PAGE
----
|Frequently Asked Questions|
Much of the FAQ concerning close-out dates obviously applies to postal chess events. Server and email players will find the discussion on adjudication due to an opponent's withdrawal or death applicable to their venues.
|Q. What is adjudication?|
A. Adjudication is a formal process by which the final position of an unfinished game is analyzed by an unbiased third party, who then declares that position a win for one side, or else declares the game drawn. In some instances, this evaluation is based on specific analysis leading to a definitive conclusion, i.e., forced mate, forced draw, a "won ending" whose technique is documented in the literature, etc. In other cases, definitive analysis is not possible and the adjudicator must rely on general guidelines. Here he will usually award a win for material advantage but not for "positional" advantage alone.
|Q. Why are games adjudicated? Why can't they be played to a|
A. To award prizes and/or assign pairings for advanced rounds on a timely basis, it is absolutely essential for an organization to have an efficient way to score unfinished games at the end of the time alotted for play. CCLA uses the close-out (unrated) draw. For players who find such a result unacceptable, there is an adjudication procedure, to seek a win instead of a draw, a rated result as opposed to an an unrated result.
Besides running out of playing time, a player also has to deal with the situation where an opponent dies or withdraws from play. In these cases, CCLA awards an unrated win to remaining opponents. Results occurring before the death or withdrawal are not cancelled (and the reason why taking early draws in a two-year event is unwise.) Again, the player has the option of seeking an adjudicated (and rated) result, although great care should be exercised here. While he may gain some rating points, he cannot improve his tournament standing and risks losing ground on both counts!
|Q. How does adjudication occur?|
A. Adjudication of a game can only occur when one of the players requests it. An adjudication request consists of a legible gamescore, diagram of the final position and any analysis (optional) supporting a claim of win or draw. Adjudication requests are sent to the CCLA Tournament Director, who may handle the adjudication himself, or pass it on to another. A player who submits an adjudication request will receive written disposition.
|Q. When does play stop?|
A. In CCLA, players are allowed 24 months to complete their games (30 months in Finals sections.) The start and end dates are always included on section assignments distributed to all players. Per CCLA Rule 26, players may not break-off play and submit adjudication requests until one week before the close-out (end) date of the section. (Exception: if your opponent dies or withdraws, submit your adjudication request at once, do not wait for the close-out date.) No moves may be exchanged after the adjudication request has been submitted. Additional moves by either player are illegal and will be ignored by the adjudicator/T.D. If you continue play, even if you checkmate your opponent or he resigns, the adjudicated result will be the official result and will be based on the position submitted.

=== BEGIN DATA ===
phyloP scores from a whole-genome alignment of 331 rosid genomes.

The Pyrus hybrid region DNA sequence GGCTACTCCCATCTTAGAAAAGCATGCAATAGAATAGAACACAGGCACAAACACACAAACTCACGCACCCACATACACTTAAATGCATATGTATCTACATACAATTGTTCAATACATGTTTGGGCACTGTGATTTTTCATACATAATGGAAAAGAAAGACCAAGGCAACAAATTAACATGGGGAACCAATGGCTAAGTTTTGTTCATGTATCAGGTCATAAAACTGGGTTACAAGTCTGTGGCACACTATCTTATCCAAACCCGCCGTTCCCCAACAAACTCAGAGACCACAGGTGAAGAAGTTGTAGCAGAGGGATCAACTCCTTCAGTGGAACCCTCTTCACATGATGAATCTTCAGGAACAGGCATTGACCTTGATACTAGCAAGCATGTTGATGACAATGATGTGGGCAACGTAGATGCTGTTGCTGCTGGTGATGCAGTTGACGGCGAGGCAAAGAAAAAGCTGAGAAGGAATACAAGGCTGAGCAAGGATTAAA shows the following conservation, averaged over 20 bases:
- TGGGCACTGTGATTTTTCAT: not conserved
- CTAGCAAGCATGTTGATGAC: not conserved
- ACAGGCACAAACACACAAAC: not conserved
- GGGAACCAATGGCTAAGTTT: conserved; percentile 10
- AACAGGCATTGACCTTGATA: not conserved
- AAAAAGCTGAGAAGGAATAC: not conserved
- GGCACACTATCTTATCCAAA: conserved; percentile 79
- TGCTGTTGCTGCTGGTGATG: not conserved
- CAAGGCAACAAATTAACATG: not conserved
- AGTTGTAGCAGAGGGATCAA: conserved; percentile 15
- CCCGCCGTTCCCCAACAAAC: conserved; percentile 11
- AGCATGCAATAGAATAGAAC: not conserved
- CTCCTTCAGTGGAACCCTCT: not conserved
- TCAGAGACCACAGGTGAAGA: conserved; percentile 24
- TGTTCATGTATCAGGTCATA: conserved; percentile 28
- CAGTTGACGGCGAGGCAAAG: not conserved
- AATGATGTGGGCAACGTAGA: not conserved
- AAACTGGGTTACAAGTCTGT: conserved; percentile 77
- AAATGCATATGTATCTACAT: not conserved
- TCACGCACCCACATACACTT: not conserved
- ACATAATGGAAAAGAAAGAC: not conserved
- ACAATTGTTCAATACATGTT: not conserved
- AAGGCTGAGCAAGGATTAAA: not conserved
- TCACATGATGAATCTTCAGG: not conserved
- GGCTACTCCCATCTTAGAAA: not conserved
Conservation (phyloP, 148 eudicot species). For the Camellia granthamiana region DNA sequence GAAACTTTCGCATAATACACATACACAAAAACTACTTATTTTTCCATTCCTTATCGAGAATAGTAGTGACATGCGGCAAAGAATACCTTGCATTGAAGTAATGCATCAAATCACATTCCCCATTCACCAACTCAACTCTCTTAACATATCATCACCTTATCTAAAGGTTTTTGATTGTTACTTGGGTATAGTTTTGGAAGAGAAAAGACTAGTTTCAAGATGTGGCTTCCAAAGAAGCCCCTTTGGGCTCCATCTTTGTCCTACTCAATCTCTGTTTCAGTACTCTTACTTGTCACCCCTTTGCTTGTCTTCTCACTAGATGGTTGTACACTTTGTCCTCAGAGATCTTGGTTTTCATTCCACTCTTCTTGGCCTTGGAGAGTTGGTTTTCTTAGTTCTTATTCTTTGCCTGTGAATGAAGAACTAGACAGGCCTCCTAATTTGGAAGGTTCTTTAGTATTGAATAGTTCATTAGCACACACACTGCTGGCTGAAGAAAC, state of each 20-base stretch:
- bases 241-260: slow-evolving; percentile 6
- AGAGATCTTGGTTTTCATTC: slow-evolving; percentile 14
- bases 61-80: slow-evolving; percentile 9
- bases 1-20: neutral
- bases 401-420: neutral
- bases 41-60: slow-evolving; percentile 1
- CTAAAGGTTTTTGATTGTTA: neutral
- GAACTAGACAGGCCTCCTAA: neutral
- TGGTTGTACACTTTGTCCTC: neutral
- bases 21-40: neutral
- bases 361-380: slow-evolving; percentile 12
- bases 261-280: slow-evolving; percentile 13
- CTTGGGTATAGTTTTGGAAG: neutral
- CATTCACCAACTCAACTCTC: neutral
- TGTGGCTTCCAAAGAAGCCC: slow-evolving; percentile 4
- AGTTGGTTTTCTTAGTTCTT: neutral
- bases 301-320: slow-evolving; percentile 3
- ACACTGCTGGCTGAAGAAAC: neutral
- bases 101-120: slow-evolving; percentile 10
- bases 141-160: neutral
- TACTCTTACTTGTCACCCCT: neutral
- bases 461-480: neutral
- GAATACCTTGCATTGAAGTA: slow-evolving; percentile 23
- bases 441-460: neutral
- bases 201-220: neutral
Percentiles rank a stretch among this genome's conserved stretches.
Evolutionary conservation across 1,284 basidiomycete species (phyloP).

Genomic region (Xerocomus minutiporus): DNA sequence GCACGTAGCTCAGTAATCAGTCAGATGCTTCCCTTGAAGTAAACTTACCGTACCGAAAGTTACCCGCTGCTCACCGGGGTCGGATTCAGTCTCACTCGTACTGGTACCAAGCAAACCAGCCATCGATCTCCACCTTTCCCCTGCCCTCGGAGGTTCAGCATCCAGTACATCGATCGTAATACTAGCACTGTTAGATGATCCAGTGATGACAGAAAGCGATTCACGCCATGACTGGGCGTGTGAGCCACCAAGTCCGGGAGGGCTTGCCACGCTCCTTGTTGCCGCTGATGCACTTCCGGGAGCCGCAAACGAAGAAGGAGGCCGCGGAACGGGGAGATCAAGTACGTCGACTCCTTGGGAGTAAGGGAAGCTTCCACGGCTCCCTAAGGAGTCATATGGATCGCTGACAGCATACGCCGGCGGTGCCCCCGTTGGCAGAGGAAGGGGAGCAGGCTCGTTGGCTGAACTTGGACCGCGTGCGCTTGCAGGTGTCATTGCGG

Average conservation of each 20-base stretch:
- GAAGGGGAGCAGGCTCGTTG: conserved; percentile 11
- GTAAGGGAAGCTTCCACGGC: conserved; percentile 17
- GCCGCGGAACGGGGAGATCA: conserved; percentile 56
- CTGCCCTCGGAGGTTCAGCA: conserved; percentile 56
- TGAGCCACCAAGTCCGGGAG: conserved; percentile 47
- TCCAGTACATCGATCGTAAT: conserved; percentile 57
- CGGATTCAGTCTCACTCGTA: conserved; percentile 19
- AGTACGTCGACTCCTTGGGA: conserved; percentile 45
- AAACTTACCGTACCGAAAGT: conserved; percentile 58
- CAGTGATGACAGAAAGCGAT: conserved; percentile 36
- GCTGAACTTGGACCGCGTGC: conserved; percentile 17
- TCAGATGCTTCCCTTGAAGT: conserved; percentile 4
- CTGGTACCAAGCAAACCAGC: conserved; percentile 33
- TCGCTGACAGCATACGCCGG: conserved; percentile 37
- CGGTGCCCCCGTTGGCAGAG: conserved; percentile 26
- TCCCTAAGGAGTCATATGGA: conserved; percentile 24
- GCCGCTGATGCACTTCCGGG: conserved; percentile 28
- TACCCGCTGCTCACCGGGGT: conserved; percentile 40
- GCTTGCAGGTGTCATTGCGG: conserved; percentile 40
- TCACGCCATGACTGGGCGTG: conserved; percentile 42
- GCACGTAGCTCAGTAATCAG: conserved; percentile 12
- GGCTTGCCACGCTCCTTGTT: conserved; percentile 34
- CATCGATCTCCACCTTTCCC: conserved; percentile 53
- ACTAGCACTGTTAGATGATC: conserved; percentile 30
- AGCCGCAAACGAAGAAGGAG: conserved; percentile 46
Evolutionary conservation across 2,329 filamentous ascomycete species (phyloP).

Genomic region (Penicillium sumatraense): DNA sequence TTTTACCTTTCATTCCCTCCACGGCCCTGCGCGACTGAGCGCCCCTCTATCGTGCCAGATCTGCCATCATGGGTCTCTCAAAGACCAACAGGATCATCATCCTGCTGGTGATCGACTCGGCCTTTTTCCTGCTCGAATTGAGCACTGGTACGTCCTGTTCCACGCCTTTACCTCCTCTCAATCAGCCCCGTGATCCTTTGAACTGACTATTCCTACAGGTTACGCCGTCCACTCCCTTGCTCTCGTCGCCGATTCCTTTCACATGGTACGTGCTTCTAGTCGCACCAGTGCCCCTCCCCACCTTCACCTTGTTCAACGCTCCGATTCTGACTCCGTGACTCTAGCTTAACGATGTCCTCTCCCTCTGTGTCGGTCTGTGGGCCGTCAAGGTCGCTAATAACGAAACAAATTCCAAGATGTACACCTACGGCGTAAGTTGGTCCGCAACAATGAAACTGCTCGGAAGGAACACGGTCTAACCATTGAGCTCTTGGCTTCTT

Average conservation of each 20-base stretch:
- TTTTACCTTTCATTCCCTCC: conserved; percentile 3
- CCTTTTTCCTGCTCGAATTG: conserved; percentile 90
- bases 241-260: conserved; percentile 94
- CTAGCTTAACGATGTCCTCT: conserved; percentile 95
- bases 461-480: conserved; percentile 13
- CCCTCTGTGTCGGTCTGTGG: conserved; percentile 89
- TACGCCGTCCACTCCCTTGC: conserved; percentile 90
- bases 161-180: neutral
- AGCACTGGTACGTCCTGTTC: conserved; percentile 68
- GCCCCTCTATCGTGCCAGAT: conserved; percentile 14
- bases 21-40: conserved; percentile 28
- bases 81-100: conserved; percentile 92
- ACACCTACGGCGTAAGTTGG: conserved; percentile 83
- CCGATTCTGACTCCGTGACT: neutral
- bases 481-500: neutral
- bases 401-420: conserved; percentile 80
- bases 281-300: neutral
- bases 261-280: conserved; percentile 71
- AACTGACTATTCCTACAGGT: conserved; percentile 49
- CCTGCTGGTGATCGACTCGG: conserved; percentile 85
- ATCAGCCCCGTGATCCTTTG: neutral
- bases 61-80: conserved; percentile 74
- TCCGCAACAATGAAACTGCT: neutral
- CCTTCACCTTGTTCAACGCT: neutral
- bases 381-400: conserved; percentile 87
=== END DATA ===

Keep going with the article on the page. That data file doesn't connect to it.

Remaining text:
|Q. Should I tell my opponent?|
A. You do not need your opponent's permission to request adjudication. However, should you receive another move after sending in your adjudication request, common sense and common courtesy would indicate that you respond, advising your opponent you have submitted an adjudication request per CCLA Rule 18, and no more play is allowed. Your opponent may or may not submit his own request.
|Q. What if I don't want my games decided by a third party?|
A. The best way to avoid close-outs and adjudications is to observe the time limit and insist that your opponents do the same. Send repeats according to the schedule specified in CCLA Rule 18 , not "whenever." Rarely would a domestic postal game run into a close-out/adjudication situation if both players adhere to the time limit. Games played in CCLA server and email sections would only be closed-out if players abandon them.
Instead of adjudication, you and your opponent may request a six month extension, renewable in six month increments, from CCLA's T.D. Extensions are always granted unless they would delay the awarding of prizes and/or assignment of advanced rounds of play. In those instances, the T.D. will advise you if an extension cannot be granted. Your options then are to seek adjudication or accept a close-out draw. Be sure to request an extension well ahead of the close-out date. Note: both players must agree to an extension. If your opponent will not agree to an extension, then request adjudication at the proper time. Your opponent does not have to play beyond two years, but you don't have to accept a close-out draw, either.